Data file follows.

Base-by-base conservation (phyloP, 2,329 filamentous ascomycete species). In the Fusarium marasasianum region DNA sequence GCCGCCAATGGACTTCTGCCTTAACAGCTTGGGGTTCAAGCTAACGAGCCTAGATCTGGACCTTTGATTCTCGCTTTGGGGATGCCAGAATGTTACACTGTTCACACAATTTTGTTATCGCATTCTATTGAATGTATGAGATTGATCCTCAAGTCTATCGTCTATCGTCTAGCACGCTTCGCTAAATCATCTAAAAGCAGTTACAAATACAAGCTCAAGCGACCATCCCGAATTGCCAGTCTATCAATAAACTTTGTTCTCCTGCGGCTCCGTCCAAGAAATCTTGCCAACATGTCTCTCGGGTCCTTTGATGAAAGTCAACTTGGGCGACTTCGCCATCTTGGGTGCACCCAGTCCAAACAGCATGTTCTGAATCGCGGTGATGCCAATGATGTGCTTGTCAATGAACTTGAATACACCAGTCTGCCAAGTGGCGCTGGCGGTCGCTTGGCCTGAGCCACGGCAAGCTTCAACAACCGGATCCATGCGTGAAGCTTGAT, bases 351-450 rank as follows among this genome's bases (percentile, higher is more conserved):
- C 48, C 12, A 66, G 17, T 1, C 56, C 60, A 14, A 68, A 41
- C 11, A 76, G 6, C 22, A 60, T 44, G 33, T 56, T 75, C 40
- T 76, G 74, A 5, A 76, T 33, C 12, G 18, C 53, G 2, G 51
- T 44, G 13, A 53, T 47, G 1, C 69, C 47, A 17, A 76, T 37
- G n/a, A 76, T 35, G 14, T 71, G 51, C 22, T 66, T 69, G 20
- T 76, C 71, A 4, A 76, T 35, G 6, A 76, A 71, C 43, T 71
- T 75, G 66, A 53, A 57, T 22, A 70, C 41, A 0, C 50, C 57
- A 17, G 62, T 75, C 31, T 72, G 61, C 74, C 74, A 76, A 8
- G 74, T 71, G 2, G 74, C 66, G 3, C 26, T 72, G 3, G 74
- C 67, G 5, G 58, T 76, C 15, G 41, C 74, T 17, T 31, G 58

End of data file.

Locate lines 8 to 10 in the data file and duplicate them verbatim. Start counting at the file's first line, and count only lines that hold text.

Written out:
- T 75, G 66, A 53, A 57, T 22, A 70, C 41, A 0, C 50, C 57
- A 17, G 62, T 75, C 31, T 72, G 61, C 74, C 74, A 76, A 8
- G 74, T 71, G 2, G 74, C 66, G 3, C 26, T 72, G 3, G 74